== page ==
Apprentice Villanelle by Jean Taylor

I’m going to fold the paper one more time,
If it’s not right it can’t be put away,
And then I can get started on my rhyme.

I find this poetry’s a ball of slime,
A tortured wasting of my precious day.
I’m going to fold the paper one more time.

I’ll fold it neatly so the creases chime
And make a pattern that is sure to stay
And then I can get started on my rhyme.

Wanting to write is surely not a crime,
I only need a poem not a play.
I’m going to fold the paper one more time.

Perhaps that way I’ll change the paradigm.
The paper will be perfect in its way
And then I can get started on my rhyme.

Parnassus is a tricky hill to climb
I don’t get far and then I go astray.
I’m going to fold the paper one last time
And then I can get started on my rhyme.

Jean Taylor belongs to Words on Canvas – a group of ekphrastic writers who work in collaboration with the National Galleries of Scotland. Her poetry has been published in a range of publications including Orbis, Northwords Now, Freak Circus and Poetry Scotland.

 

No Shit Sherlock by Dru Marland

There are so many different kinds of poo
but study of them comes with some restraint;
it’s not a thing nice people do.

The neatly excavated badger’s loo,
the strangely fragrant, fish-scaled otter’s spraint;
there are so many different sorts of poo.

Boned pellets hiccuped by the owl -tuwhoo!
may look like droppings, but they ain’t
-they’re still not things nice people do;

poked with a stick, these things tell true
a tale of what the beasts last ate-
and there’s so many different kinds of poo

Pellinore’s horn of fewmets, too,
would tell where Questing Beast had went
-he’d show them to nice folk like you.

It is a habit I’d commend, and do,
For time spent studying nature’s time well spent;
there are so many different kinds of poo
even (shhh!) the kind nice people do.

Dru Marland lives among voles on a canal, and draws pictures of them and other creatures, and fixes engines now and then.

 

Big Hair by Susan Jordan

I knew at once I loved you for your wig
especially when it slipped over your eye.
I’d never thought that hair could be so big.

I must have seemed like such an awful pig.
It made me laugh and then it made me cry.
I knew I had to love you for your wig.

You looked just like a schooner in full rig;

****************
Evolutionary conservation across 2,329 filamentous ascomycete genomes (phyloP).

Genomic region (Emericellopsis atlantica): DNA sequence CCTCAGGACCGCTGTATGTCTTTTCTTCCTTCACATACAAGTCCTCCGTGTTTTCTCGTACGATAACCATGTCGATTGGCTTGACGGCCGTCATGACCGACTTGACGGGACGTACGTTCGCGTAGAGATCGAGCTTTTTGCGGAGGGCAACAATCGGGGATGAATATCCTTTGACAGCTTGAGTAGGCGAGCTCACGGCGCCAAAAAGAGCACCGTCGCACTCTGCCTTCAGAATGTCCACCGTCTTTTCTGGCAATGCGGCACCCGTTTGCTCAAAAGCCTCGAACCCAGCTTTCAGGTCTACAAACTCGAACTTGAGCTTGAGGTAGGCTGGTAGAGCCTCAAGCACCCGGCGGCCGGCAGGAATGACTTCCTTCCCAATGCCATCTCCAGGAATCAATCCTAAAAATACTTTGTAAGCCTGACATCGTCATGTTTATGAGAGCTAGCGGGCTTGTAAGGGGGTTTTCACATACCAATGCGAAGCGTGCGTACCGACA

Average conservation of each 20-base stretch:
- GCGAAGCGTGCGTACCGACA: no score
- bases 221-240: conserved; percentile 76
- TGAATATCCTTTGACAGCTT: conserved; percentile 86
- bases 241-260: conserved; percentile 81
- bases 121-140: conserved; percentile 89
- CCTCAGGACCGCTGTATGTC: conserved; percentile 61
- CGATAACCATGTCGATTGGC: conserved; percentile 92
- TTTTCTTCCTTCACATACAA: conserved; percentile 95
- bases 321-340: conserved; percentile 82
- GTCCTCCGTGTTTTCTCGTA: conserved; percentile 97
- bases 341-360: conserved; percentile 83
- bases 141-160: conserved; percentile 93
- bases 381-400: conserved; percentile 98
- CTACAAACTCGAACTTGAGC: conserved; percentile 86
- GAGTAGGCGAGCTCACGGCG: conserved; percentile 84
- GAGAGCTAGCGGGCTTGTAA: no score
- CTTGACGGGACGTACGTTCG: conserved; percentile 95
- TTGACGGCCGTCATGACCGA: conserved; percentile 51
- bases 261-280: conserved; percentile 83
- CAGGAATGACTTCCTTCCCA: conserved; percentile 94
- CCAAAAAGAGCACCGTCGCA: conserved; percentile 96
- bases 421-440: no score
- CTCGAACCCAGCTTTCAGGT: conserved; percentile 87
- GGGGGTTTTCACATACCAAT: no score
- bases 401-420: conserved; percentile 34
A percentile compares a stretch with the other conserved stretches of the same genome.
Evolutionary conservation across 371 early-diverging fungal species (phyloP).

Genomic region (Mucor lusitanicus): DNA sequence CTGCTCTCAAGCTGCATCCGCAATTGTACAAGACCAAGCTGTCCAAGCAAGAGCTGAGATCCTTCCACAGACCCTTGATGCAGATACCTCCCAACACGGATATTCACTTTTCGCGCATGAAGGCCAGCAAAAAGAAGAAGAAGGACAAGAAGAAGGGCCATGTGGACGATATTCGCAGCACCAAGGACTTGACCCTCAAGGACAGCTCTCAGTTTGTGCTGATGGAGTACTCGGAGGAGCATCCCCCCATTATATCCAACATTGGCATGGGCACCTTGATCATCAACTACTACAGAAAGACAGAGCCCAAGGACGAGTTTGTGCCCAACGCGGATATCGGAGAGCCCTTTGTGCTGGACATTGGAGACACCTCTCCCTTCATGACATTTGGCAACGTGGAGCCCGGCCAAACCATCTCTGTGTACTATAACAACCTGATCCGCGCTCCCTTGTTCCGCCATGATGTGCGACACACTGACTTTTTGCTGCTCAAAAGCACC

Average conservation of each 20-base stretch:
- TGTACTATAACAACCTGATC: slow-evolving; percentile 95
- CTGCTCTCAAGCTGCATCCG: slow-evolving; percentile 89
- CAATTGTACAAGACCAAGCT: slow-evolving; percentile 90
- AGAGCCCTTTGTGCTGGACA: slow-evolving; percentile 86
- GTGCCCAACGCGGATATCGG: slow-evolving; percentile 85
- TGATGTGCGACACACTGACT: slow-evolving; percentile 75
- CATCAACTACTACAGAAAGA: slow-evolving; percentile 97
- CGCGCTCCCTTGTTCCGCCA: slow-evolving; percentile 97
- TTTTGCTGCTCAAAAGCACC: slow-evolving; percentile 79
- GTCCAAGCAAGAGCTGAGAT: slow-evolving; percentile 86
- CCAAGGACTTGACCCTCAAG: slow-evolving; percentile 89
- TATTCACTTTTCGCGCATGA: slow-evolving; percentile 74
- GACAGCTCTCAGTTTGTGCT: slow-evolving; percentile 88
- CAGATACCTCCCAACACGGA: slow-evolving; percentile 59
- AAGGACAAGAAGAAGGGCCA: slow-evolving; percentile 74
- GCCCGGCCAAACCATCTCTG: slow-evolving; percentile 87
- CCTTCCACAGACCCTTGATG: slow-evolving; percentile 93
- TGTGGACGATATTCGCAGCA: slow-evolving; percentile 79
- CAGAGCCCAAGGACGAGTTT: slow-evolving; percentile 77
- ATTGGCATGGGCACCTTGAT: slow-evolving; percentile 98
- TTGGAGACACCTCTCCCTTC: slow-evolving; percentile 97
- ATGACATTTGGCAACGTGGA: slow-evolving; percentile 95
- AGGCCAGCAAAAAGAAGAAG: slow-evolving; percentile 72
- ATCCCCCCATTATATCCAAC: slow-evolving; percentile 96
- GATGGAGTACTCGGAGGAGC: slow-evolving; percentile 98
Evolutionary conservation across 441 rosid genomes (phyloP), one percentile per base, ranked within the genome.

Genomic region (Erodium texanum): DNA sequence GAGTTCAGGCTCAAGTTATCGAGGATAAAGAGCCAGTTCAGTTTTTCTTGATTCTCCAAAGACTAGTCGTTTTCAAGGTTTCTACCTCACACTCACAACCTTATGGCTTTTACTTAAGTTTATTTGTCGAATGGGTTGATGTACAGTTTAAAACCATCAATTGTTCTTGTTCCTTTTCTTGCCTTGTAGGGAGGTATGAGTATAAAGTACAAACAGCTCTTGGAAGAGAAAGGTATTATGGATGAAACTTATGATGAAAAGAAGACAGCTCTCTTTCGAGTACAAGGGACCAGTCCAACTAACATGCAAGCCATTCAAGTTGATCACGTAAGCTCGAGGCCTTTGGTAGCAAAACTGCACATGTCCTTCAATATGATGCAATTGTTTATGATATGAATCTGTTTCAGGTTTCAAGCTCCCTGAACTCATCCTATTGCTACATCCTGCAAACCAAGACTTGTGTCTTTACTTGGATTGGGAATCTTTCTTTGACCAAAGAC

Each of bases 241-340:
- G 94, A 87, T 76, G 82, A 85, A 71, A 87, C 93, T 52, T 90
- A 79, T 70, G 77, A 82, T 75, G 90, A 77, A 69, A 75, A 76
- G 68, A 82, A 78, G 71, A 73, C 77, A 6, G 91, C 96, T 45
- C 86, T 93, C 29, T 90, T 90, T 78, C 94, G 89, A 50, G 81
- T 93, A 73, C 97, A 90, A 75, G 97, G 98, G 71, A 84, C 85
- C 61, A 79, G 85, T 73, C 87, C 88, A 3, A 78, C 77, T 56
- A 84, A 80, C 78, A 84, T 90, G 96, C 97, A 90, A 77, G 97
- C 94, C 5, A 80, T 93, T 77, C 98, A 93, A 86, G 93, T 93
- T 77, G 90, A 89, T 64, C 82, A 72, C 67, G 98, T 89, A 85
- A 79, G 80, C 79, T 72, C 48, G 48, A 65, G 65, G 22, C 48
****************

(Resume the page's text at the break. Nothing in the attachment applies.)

I hoped your sailing wouldn’t pass me by.
I’d never thought that hair could be so big.

I realised you didn’t care a fig
and if you took it off I’d want to die
but still I knew I loved you for your wig.

It didn’t take you very long to twig:
a passion such as mine could hardly lie.
You’d never thought that hair could be so big.

You look at me bewildered as I dig
for all the very many reasons why
I knew I had to love you for your wig.
Who ever thought that hair could be so big?

Susan Jordan was inspired by 52, Jo Bell’s wonderful online group, to start writing a lot more poems. Her work has appeared in print and online magazines including Prole, Obsessed with Pipework, Snakeskin and Ink, Sweat & Tears. Her first collection will be published by Indigo Dreams in 2017.

 

mad girls love art by Laura McKee

I thought to write a villanelle
like Sylvia and Elizabeth
I didn’t like it and it smells

It really didn’t go as well
as Sylvia’s or Elizabeth’s
I thought to write a villanelle

It’s hell it’s hell it’s hell it’s hell
I’d rather try some crystal meth
I didn’t like it and it smells

I used to have an auntie Nell
I used to have a flatmate Seth
I thought to write a villanelle

I’m crawling back inside my shell
I’m changing all my names to Jeff
I didn’t like it and it smells

For travel sickness take a Kwell
I like to sing Sunshine on Leith
I thought to write a villanelle
I didn’t like it and it smells

Laura McKee writes poems by mistake. Last year she had a poem on a bus for the Guernsey International Poetry Competition, was shortlisted for the Bridport Prize, and nominated for the Forward Prize Best Single Poem.